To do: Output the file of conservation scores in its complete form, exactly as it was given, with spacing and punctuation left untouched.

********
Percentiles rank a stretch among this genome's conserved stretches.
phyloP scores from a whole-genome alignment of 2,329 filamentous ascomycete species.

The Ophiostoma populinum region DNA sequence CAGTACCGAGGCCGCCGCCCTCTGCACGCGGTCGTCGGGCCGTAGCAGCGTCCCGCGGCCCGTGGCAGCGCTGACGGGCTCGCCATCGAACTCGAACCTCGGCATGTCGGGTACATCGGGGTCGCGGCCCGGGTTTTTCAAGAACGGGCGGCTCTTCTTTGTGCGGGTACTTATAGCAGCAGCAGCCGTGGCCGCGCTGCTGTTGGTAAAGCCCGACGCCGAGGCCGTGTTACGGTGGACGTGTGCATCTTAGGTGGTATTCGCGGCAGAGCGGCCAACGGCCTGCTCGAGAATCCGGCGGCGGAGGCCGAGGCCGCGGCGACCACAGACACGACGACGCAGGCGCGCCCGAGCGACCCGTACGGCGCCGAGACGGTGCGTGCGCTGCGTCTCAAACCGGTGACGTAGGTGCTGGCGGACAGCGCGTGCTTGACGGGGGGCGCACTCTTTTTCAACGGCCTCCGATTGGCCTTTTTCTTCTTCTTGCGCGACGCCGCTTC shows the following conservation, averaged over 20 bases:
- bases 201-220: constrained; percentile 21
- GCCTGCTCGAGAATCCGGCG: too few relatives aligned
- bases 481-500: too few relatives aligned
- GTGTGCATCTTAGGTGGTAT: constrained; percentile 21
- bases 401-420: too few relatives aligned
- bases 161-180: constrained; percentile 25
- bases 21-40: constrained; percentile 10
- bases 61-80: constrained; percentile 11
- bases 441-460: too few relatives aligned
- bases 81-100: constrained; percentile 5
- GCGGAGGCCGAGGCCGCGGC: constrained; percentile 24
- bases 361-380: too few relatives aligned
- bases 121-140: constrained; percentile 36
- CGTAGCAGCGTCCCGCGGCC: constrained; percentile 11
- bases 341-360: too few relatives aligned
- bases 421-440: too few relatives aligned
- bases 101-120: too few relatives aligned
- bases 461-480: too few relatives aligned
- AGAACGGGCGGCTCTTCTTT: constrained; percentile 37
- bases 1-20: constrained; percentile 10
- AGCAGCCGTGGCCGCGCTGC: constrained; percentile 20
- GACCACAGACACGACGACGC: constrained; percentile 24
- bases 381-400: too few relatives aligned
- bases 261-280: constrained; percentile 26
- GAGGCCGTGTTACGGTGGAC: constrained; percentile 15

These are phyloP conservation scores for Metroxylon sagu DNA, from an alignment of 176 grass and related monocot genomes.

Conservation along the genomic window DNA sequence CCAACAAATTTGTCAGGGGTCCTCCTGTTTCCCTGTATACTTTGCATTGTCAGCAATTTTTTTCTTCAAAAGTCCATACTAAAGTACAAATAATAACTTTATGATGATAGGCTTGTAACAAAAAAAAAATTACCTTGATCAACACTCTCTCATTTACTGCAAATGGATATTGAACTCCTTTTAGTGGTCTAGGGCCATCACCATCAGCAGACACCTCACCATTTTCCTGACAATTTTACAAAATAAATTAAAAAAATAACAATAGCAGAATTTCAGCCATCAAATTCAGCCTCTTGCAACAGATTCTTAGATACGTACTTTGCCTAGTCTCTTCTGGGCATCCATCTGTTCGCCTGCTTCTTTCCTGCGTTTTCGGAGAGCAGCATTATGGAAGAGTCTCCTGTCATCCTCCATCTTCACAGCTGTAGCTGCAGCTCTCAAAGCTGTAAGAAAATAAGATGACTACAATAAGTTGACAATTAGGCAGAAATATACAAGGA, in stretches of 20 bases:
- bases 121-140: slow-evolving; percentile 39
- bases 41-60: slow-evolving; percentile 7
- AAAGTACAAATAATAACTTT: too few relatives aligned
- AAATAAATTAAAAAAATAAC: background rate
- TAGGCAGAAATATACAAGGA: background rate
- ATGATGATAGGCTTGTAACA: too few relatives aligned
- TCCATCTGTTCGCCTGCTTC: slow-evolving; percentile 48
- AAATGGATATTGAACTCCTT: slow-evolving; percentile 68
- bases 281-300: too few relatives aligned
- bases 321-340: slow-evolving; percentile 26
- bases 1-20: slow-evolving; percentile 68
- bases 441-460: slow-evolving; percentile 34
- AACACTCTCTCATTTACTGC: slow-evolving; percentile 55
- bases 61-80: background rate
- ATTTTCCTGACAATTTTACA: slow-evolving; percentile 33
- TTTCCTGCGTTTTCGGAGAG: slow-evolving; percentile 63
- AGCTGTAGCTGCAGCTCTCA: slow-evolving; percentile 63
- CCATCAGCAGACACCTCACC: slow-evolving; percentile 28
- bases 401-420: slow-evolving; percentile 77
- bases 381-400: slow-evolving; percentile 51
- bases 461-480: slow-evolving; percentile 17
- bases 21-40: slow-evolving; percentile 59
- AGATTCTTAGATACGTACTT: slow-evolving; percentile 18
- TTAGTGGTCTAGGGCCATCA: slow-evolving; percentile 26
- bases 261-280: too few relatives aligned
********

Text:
Percentiles rank a stretch among this genome's conserved stretches.
phyloP scores from a whole-genome alignment of 2,329 filamentous ascomycete species.

The Ophiostoma populinum region DNA sequence CAGTACCGAGGCCGCCGCCCTCTGCACGCGGTCGTCGGGCCGTAGCAGCGTCCCGCGGCCCGTGGCAGCGCTGACGGGCTCGCCATCGAACTCGAACCTCGGCATGTCGGGTACATCGGGGTCGCGGCCCGGGTTTTTCAAGAACGGGCGGCTCTTCTTTGTGCGGGTACTTATAGCAGCAGCAGCCGTGGCCGCGCTGCTGTTGGTAAAGCCCGACGCCGAGGCCGTGTTACGGTGGACGTGTGCATCTTAGGTGGTATTCGCGGCAGAGCGGCCAACGGCCTGCTCGAGAATCCGGCGGCGGAGGCCGAGGCCGCGGCGACCACAGACACGACGACGCAGGCGCGCCCGAGCGACCCGTACGGCGCCGAGACGGTGCGTGCGCTGCGTCTCAAACCGGTGACGTAGGTGCTGGCGGACAGCGCGTGCTTGACGGGGGGCGCACTCTTTTTCAACGGCCTCCGATTGGCCTTTTTCTTCTTCTTGCGCGACGCCGCTTC shows the following conservation, averaged over 20 bases:
- bases 201-220: constrained; percentile 21
- GCCTGCTCGAGAATCCGGCG: too few relatives aligned
- bases 481-500: too few relatives aligned
- GTGTGCATCTTAGGTGGTAT: constrained; percentile 21
- bases 401-420: too few relatives aligned
- bases 161-180: constrained; percentile 25
- bases 21-40: constrained; percentile 10
- bases 61-80: constrained; percentile 11
- bases 441-460: too few relatives aligned
- bases 81-100: constrained; percentile 5
- GCGGAGGCCGAGGCCGCGGC: constrained; percentile 24
- bases 361-380: too few relatives aligned
- bases 121-140: constrained; percentile 36
- CGTAGCAGCGTCCCGCGGCC: constrained; percentile 11
- bases 341-360: too few relatives aligned
- bases 421-440: too few relatives aligned
- bases 101-120: too few relatives aligned
- bases 461-480: too few relatives aligned
- AGAACGGGCGGCTCTTCTTT: constrained; percentile 37
- bases 1-20: constrained; percentile 10
- AGCAGCCGTGGCCGCGCTGC: constrained; percentile 20
- GACCACAGACACGACGACGC: constrained; percentile 24
- bases 381-400: too few relatives aligned
- bases 261-280: constrained; percentile 26
- GAGGCCGTGTTACGGTGGAC: constrained; percentile 15

These are phyloP conservation scores for Metroxylon sagu DNA, from an alignment of 176 grass and related monocot genomes.

Conservation along the genomic window DNA sequence CCAACAAATTTGTCAGGGGTCCTCCTGTTTCCCTGTATACTTTGCATTGTCAGCAATTTTTTTCTTCAAAAGTCCATACTAAAGTACAAATAATAACTTTATGATGATAGGCTTGTAACAAAAAAAAAATTACCTTGATCAACACTCTCTCATTTACTGCAAATGGATATTGAACTCCTTTTAGTGGTCTAGGGCCATCACCATCAGCAGACACCTCACCATTTTCCTGACAATTTTACAAAATAAATTAAAAAAATAACAATAGCAGAATTTCAGCCATCAAATTCAGCCTCTTGCAACAGATTCTTAGATACGTACTTTGCCTAGTCTCTTCTGGGCATCCATCTGTTCGCCTGCTTCTTTCCTGCGTTTTCGGAGAGCAGCATTATGGAAGAGTCTCCTGTCATCCTCCATCTTCACAGCTGTAGCTGCAGCTCTCAAAGCTGTAAGAAAATAAGATGACTACAATAAGTTGACAATTAGGCAGAAATATACAAGGA, in stretches of 20 bases:
- bases 121-140: slow-evolving; percentile 39
- bases 41-60: slow-evolving; percentile 7
- AAAGTACAAATAATAACTTT: too few relatives aligned
- AAATAAATTAAAAAAATAAC: background rate
- TAGGCAGAAATATACAAGGA: background rate
- ATGATGATAGGCTTGTAACA: too few relatives aligned
- TCCATCTGTTCGCCTGCTTC: slow-evolving; percentile 48
- AAATGGATATTGAACTCCTT: slow-evolving; percentile 68
- bases 281-300: too few relatives aligned
- bases 321-340: slow-evolving; percentile 26
- bases 1-20: slow-evolving; percentile 68
- bases 441-460: slow-evolving; percentile 34
- AACACTCTCTCATTTACTGC: slow-evolving; percentile 55
- bases 61-80: background rate
- ATTTTCCTGACAATTTTACA: slow-evolving; percentile 33
- TTTCCTGCGTTTTCGGAGAG: slow-evolving; percentile 63
- AGCTGTAGCTGCAGCTCTCA: slow-evolving; percentile 63
- CCATCAGCAGACACCTCACC: slow-evolving; percentile 28
- bases 401-420: slow-evolving; percentile 77
- bases 381-400: slow-evolving; percentile 51
- bases 461-480: slow-evolving; percentile 17
- bases 21-40: slow-evolving; percentile 59
- AGATTCTTAGATACGTACTT: slow-evolving; percentile 18
- TTAGTGGTCTAGGGCCATCA: slow-evolving; percentile 26
- bases 261-280: too few relatives aligned